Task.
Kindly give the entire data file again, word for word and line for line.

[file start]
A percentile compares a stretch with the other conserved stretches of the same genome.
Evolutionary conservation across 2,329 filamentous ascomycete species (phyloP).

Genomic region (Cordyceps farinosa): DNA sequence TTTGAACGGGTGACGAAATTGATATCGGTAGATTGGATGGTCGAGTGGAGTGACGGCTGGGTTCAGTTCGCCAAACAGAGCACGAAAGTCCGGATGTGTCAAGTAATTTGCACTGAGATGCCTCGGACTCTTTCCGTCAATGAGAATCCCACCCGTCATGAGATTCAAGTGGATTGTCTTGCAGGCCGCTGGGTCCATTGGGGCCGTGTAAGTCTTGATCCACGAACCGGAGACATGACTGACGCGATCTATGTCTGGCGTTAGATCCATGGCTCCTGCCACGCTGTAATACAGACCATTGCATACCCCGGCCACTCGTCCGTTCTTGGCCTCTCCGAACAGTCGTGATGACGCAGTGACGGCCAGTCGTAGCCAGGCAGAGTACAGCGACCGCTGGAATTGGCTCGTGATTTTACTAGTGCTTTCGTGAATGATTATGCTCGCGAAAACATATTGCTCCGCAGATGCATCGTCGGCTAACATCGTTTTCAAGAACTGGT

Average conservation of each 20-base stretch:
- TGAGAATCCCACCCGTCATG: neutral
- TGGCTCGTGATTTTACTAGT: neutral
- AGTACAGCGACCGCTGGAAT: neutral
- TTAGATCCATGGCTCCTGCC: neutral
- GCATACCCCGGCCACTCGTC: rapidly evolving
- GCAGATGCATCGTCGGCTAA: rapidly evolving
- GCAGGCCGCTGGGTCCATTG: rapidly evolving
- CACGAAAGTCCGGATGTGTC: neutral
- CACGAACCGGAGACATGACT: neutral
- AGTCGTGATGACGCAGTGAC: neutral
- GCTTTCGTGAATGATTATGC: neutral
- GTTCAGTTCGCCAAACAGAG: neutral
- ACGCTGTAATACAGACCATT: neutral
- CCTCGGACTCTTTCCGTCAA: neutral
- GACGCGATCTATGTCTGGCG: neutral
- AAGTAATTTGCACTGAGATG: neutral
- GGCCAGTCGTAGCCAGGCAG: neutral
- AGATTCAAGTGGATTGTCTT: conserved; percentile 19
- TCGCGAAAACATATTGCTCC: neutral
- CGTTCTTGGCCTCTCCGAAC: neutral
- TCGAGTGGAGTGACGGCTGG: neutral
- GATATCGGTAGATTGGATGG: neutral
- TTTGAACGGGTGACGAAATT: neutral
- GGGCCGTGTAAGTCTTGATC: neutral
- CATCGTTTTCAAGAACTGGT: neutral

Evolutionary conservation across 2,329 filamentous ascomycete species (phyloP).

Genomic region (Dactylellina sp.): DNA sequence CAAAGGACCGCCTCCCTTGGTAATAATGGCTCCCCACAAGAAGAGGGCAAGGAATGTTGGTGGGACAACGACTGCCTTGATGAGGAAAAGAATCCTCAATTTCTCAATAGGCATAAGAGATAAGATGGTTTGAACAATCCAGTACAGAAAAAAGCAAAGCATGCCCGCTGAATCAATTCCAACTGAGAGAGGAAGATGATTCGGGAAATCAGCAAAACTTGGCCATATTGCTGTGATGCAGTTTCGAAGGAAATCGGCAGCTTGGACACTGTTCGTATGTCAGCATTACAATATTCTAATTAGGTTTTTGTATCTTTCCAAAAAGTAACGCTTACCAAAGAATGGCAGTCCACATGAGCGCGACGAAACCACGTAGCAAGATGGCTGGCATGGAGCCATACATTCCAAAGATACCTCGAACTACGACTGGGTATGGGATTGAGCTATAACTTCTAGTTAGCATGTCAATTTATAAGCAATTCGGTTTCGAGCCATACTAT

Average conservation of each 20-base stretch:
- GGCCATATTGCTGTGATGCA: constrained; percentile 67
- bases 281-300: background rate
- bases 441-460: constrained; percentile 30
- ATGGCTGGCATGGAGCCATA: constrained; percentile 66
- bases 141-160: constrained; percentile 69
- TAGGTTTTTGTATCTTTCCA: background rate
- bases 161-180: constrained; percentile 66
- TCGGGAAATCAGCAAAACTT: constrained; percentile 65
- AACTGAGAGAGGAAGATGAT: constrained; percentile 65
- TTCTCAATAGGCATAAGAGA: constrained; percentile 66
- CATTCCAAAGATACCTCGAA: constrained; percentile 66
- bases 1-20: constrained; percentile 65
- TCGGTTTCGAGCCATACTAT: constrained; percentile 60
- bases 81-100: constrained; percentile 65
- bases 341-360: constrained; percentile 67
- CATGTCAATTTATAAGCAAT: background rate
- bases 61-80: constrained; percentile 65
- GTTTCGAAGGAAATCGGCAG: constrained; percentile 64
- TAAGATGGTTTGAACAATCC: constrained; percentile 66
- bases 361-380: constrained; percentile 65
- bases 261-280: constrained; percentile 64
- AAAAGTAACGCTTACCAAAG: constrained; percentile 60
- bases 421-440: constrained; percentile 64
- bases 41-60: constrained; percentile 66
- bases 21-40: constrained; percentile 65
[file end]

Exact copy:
A percentile compares a stretch with the other conserved stretches of the same genome.
Evolutionary conservation across 2,329 filamentous ascomycete species (phyloP).

Genomic region (Cordyceps farinosa): DNA sequence TTTGAACGGGTGACGAAATTGATATCGGTAGATTGGATGGTCGAGTGGAGTGACGGCTGGGTTCAGTTCGCCAAACAGAGCACGAAAGTCCGGATGTGTCAAGTAATTTGCACTGAGATGCCTCGGACTCTTTCCGTCAATGAGAATCCCACCCGTCATGAGATTCAAGTGGATTGTCTTGCAGGCCGCTGGGTCCATTGGGGCCGTGTAAGTCTTGATCCACGAACCGGAGACATGACTGACGCGATCTATGTCTGGCGTTAGATCCATGGCTCCTGCCACGCTGTAATACAGACCATTGCATACCCCGGCCACTCGTCCGTTCTTGGCCTCTCCGAACAGTCGTGATGACGCAGTGACGGCCAGTCGTAGCCAGGCAGAGTACAGCGACCGCTGGAATTGGCTCGTGATTTTACTAGTGCTTTCGTGAATGATTATGCTCGCGAAAACATATTGCTCCGCAGATGCATCGTCGGCTAACATCGTTTTCAAGAACTGGT

Average conservation of each 20-base stretch:
- TGAGAATCCCACCCGTCATG: neutral
- TGGCTCGTGATTTTACTAGT: neutral
- AGTACAGCGACCGCTGGAAT: neutral
- TTAGATCCATGGCTCCTGCC: neutral
- GCATACCCCGGCCACTCGTC: rapidly evolving
- GCAGATGCATCGTCGGCTAA: rapidly evolving
- GCAGGCCGCTGGGTCCATTG: rapidly evolving
- CACGAAAGTCCGGATGTGTC: neutral
- CACGAACCGGAGACATGACT: neutral
- AGTCGTGATGACGCAGTGAC: neutral
- GCTTTCGTGAATGATTATGC: neutral
- GTTCAGTTCGCCAAACAGAG: neutral
- ACGCTGTAATACAGACCATT: neutral
- CCTCGGACTCTTTCCGTCAA: neutral
- GACGCGATCTATGTCTGGCG: neutral
- AAGTAATTTGCACTGAGATG: neutral
- GGCCAGTCGTAGCCAGGCAG: neutral
- AGATTCAAGTGGATTGTCTT: conserved; percentile 19
- TCGCGAAAACATATTGCTCC: neutral
- CGTTCTTGGCCTCTCCGAAC: neutral
- TCGAGTGGAGTGACGGCTGG: neutral
- GATATCGGTAGATTGGATGG: neutral
- TTTGAACGGGTGACGAAATT: neutral
- GGGCCGTGTAAGTCTTGATC: neutral
- CATCGTTTTCAAGAACTGGT: neutral

Evolutionary conservation across 2,329 filamentous ascomycete species (phyloP).

Genomic region (Dactylellina sp.): DNA sequence CAAAGGACCGCCTCCCTTGGTAATAATGGCTCCCCACAAGAAGAGGGCAAGGAATGTTGGTGGGACAACGACTGCCTTGATGAGGAAAAGAATCCTCAATTTCTCAATAGGCATAAGAGATAAGATGGTTTGAACAATCCAGTACAGAAAAAAGCAAAGCATGCCCGCTGAATCAATTCCAACTGAGAGAGGAAGATGATTCGGGAAATCAGCAAAACTTGGCCATATTGCTGTGATGCAGTTTCGAAGGAAATCGGCAGCTTGGACACTGTTCGTATGTCAGCATTACAATATTCTAATTAGGTTTTTGTATCTTTCCAAAAAGTAACGCTTACCAAAGAATGGCAGTCCACATGAGCGCGACGAAACCACGTAGCAAGATGGCTGGCATGGAGCCATACATTCCAAAGATACCTCGAACTACGACTGGGTATGGGATTGAGCTATAACTTCTAGTTAGCATGTCAATTTATAAGCAATTCGGTTTCGAGCCATACTAT

Average conservation of each 20-base stretch:
- GGCCATATTGCTGTGATGCA: constrained; percentile 67
- bases 281-300: background rate
- bases 441-460: constrained; percentile 30
- ATGGCTGGCATGGAGCCATA: constrained; percentile 66
- bases 141-160: constrained; percentile 69
- TAGGTTTTTGTATCTTTCCA: background rate
- bases 161-180: constrained; percentile 66
- TCGGGAAATCAGCAAAACTT: constrained; percentile 65
- AACTGAGAGAGGAAGATGAT: constrained; percentile 65
- TTCTCAATAGGCATAAGAGA: constrained; percentile 66
- CATTCCAAAGATACCTCGAA: constrained; percentile 66
- bases 1-20: constrained; percentile 65
- TCGGTTTCGAGCCATACTAT: constrained; percentile 60
- bases 81-100: constrained; percentile 65
- bases 341-360: constrained; percentile 67
- CATGTCAATTTATAAGCAAT: background rate
- bases 61-80: constrained; percentile 65
- GTTTCGAAGGAAATCGGCAG: constrained; percentile 64
- TAAGATGGTTTGAACAATCC: constrained; percentile 66
- bases 361-380: constrained; percentile 65
- bases 261-280: constrained; percentile 64
- AAAAGTAACGCTTACCAAAG: constrained; percentile 60
- bases 421-440: constrained; percentile 64
- bases 41-60: constrained; percentile 66
- bases 21-40: constrained; percentile 65